There is only one real benefit, yet its huge:
Separation of Concerns.
So, instead of process orchestration logic being embedded in our system, it becomes and external configuration. A map, basicly. You can change it (much more) independently, you can have multiple processes, multiple versions of processes, multiple versions of multiple processes running at the same time, and that's all out of the box in any decent solution.
Historically, the concept of SoC have won many times - starting from the Unix principle "do one thing, but do it good", and being applied again and again - like having dedicated server components like ESB, different persistance systems, caching, load balancing, monitoring, like splitting CSS from HTML, etc.
Your business process and its flow rules are often orthogonal to your data, UI "screens" or users "hierarchy". So, it makes perfect sense to develop and change it separately from the other aspects of the system. That was the premise on which BPM has appeared in early 1990s.
Since then, many of tools and languages were created to support this concept, with most well known being BPMN - a graphical language for creating "flowcharts" that directly map to processes. While people complain that its large and unwieldy (having over 100 symbols in vocabulary), and advocating modern approaches like S-BPM (has only 5 base symbols), current industry practice is to stick to BPMN or its derivatives, subsets or siblings.
You do not look pleased with BPMN:
Programmers here appear to be doing a significant amount of work in the lines and boxes layer, which to me just looks like a really crappy, really basic visual programming language.
But its not that bad ) There is theory behind it. And version 2.0 took some good insight from 1.0 shortcomings.
If you're going to go that far, why not just use some sort of scripting language?
Imperative paradigm and scripting languages are not always the best answer. As you've probably seen in declarative languages (like HTML, CSS, SQL, Drools or internal ones of Nginx, Graddle and Maven, Puppet etc) the resulting code can be much smaller and cleaner, than a version written in "decent language, like Java or C++".
As for your other point:
as far as I can tell, are visual programming languages at this point, complete with conditionals and loops.
have you looked into the Events and Triggers ? BPMN is a language and you have to learn it before using, or at least get familiar with it.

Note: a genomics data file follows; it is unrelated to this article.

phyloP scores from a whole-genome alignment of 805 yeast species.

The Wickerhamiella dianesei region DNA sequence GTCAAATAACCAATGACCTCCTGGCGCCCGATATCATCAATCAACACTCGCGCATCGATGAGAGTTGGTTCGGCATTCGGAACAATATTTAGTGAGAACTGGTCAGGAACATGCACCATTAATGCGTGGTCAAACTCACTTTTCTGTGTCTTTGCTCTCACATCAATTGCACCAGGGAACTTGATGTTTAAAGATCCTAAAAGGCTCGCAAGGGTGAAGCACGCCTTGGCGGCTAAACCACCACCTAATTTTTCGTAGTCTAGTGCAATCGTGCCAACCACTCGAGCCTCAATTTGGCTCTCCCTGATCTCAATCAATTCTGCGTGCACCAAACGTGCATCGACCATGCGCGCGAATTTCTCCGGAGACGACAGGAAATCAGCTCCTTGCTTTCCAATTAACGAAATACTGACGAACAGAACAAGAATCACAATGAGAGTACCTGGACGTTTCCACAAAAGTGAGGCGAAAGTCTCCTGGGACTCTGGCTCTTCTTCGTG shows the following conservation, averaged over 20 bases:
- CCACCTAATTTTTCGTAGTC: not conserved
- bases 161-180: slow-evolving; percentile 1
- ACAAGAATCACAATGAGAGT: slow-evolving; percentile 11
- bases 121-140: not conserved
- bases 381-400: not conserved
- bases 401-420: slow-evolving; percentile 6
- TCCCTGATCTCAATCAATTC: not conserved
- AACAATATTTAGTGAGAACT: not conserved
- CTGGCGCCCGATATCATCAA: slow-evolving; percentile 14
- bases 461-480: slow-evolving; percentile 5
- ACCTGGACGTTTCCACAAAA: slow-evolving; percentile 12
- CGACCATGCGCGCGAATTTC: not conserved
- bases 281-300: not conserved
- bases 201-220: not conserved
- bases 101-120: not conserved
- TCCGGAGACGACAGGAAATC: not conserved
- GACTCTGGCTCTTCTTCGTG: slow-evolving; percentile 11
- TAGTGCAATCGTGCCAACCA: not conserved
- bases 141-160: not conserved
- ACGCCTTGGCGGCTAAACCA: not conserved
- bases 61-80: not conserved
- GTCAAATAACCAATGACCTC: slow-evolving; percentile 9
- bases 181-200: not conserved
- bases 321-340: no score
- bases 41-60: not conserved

Under the hood, BPMN is XML, so you can edit it by hand, or generate. And you can version control them, because XML is text-based. However, just having an XML that can be translated into flowcharts, does not sound like its goona help you, and that's correct - writing your own parser or editor for it is a tough and expensive task with questionable benefits.
Luckily, there are already tools at the market which do exaclty that.
Activiti is free, and quite popular among both developers and busines owners, because of its initial price (zero), availability of information and humbleness. The last point is really unique, as Activi only focuses on managing your business processes, without trying to tie you in with whole-package solutions. Also, its open - so you only need to know Java and REST to get it up and running. The drawback is that client side, integration and application/businesss logic and the whole architecture are left to developer, so if your develpment team is weak - prepare for the fail. Total cost of ownership can be surprisingly high for a free tool ;)
Good side of it ? you can implement complex system WITHIN WEEKS [PDF, see page 22]. And yes, result is not guaranteed.
IBM have somewhat recently (accoring to the enterprise time pace) have bought Lombardi, and is now offering very competitive solution (but then you will have to buy everything ibm, you'know). Appian is young vendor who has interesting insights and positive feedback, but the way they are written (two extra DSL languages in addition to visual one) just doesn't appeal to me.
There are other players, and their solutions. Most of them are plain horrible. Like - your eyes, brain and heart would literally bleed, when you simply look at them. So, trust your guts and don't make your developers and user hate you.
BPM system is the same for for processes, what Photoshop is for images. Don't be afraid that its visual. Don't make it do the job not suited for it (remember web sites created entirely in Photoshop, which were next to impossible to edit?). Keep it simple and don't make bugs ;)